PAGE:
I hold on to the truth that nothing lasts forever. That there is no light without dark, no good without bad, no joy without sorrow. That the weather changes, it comes and it goes on the breath of Nature and that this is the truth. I know this. I tell this to my family, to my daughters, to myself. With the shallowest of breath, I whisper it to myself.

But I am not hopeless.

When I think back to those days of looking out my clouded window, unable to be a part of the world outside, I find myself in an entirely different space. Sadness is no longer something outside of me, something to be conquered or destroyed - it IS me. It is just as much a part of me as joy, love, compassion, anger, greed... all of these things make up what is me. To destroy my sadness - to somehow annihilate my sadness would be to annihilate part of me. To struggle in this way would mean to do violence towards myself. If I cannot be compassionate towards myself, then how will I ever be able to show compassion towards those whom I love - the very ones for which my sadness arises? What I have learned over all these years is that the best thing I can do for my sadness is to care for it. To care for it just as a mother cares for her child. Just as I would care for one of my daughters. Fully experiencing it, not replacing it with anything else, letting it be.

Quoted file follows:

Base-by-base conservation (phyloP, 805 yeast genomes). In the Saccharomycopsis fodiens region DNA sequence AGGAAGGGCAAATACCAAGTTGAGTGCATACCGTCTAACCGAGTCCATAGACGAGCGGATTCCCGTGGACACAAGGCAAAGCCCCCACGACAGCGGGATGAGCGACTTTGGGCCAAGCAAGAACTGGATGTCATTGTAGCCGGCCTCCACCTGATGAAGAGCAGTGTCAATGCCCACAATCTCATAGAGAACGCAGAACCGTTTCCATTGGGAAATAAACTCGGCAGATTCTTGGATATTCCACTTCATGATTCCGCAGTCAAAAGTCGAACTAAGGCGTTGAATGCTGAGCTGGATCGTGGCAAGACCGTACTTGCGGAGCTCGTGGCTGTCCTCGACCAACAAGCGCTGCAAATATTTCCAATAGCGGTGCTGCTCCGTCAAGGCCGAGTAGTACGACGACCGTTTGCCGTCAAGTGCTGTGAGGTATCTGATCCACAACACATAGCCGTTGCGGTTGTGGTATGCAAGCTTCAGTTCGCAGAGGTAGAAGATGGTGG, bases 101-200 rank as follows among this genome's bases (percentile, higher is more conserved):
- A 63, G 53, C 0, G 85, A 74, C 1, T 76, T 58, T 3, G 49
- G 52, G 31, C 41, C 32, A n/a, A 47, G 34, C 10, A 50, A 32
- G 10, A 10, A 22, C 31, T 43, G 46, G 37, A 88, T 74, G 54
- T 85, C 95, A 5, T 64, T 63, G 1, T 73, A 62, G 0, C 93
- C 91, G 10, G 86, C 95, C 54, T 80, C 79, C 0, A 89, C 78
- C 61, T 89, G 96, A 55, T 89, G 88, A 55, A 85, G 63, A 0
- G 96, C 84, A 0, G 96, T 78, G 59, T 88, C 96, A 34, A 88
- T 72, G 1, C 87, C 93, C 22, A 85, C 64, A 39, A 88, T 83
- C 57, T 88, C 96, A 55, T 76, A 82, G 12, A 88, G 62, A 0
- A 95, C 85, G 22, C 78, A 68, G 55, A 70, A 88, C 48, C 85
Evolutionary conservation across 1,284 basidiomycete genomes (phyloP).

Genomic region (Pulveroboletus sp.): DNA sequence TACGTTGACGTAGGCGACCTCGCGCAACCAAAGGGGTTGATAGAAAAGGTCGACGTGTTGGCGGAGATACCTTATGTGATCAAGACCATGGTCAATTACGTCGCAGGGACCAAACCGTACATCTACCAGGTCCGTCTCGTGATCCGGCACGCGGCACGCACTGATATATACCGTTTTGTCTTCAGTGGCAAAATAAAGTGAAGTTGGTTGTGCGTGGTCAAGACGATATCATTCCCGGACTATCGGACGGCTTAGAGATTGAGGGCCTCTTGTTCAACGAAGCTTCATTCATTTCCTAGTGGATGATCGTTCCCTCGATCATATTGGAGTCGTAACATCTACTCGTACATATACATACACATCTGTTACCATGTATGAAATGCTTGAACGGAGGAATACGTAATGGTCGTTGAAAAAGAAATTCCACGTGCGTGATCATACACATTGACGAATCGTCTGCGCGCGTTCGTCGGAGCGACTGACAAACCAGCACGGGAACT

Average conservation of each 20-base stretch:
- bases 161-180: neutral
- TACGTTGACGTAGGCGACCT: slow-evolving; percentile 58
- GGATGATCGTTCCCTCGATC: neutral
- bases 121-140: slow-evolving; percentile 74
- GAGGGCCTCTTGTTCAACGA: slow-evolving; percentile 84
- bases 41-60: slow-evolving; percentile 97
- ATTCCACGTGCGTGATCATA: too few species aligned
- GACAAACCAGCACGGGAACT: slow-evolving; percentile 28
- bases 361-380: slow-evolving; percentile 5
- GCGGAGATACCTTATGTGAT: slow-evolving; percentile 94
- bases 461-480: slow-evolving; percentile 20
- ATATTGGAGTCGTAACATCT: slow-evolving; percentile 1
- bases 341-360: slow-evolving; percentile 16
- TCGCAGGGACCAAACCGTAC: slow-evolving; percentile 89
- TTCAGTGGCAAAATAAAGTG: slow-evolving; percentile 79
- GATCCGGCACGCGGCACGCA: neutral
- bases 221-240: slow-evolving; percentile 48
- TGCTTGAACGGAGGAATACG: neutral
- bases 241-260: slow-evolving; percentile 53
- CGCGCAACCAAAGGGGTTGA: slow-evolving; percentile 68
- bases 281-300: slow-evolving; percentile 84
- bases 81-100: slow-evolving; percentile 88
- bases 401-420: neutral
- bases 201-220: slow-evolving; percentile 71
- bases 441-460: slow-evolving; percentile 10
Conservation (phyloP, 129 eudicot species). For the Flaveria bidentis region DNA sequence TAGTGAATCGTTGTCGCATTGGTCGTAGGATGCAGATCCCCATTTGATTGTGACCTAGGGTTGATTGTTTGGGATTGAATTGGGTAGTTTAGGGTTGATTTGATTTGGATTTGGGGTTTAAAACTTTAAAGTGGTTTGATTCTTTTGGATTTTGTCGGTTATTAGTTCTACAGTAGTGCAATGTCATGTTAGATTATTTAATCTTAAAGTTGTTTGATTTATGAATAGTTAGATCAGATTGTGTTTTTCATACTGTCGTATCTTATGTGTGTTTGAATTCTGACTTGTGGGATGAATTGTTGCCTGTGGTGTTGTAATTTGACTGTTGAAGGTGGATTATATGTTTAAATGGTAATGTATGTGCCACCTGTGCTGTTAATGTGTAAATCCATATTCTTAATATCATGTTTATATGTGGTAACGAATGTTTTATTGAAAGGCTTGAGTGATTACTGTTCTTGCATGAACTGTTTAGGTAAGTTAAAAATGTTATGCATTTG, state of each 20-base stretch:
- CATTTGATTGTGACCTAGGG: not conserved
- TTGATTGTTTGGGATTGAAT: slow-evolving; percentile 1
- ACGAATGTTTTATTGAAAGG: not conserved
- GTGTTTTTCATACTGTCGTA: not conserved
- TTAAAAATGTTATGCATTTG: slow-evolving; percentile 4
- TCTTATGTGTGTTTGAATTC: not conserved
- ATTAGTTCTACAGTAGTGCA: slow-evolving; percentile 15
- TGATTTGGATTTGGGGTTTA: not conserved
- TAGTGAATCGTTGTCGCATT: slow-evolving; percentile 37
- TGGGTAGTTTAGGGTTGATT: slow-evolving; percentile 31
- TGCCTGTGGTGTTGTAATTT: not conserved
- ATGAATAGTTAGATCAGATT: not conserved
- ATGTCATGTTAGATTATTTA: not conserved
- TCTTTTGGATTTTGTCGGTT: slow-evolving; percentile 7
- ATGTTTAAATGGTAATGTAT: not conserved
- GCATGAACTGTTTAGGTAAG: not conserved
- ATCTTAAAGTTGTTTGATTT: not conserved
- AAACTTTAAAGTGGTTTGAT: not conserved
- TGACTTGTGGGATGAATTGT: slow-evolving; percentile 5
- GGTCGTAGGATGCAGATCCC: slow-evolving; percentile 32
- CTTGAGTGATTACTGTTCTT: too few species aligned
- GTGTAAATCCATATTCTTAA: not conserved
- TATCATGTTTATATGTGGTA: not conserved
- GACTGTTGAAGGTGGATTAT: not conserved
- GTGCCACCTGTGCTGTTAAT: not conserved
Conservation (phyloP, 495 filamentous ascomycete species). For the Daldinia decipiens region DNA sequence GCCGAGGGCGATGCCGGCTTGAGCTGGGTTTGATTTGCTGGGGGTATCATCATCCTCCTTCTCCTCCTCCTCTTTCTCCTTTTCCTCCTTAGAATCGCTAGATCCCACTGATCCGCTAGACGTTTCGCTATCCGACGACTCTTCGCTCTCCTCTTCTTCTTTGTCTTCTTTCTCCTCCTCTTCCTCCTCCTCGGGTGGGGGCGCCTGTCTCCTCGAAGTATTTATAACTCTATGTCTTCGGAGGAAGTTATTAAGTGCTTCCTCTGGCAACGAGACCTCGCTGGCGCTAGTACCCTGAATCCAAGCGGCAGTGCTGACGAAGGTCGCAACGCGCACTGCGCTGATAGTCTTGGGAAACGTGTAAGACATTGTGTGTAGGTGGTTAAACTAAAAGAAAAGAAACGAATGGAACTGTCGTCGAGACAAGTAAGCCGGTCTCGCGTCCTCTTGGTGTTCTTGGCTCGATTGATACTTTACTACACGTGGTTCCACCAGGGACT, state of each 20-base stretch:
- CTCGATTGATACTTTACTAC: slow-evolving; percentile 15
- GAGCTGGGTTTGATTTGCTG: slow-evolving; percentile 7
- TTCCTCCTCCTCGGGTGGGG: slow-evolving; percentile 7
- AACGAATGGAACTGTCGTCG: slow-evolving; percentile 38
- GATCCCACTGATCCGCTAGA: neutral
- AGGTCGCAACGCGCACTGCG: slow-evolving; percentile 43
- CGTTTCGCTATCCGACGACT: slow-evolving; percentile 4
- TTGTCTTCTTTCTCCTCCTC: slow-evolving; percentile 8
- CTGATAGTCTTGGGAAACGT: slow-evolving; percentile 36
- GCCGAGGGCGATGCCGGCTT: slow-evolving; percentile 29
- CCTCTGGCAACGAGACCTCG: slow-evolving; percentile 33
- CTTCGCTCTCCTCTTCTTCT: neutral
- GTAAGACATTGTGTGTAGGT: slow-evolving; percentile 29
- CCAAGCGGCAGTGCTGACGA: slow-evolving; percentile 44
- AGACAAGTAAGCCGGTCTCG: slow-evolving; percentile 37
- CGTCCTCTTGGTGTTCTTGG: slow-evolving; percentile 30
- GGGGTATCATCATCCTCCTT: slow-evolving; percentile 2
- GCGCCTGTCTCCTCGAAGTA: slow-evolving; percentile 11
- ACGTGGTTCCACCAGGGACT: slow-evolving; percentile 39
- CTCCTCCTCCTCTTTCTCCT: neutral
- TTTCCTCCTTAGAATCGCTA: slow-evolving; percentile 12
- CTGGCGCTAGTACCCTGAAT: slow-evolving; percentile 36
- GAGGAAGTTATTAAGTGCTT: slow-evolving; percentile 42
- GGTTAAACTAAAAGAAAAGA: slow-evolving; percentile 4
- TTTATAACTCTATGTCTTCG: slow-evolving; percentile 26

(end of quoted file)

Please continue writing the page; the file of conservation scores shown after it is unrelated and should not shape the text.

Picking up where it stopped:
It's funny how things come to you. As I work through this day, words come and go, meanings arise and are transformed by the movement of my effort. For the past five years I have heard my father's words, "It won't always be this way." as a sort of predestined fate. It's good now, but just you wait.
But this is it! This is exactly it! Oh, how I wish I could have known then what I know now, in this very moment! Dad, you are right! You are SO RIGHT!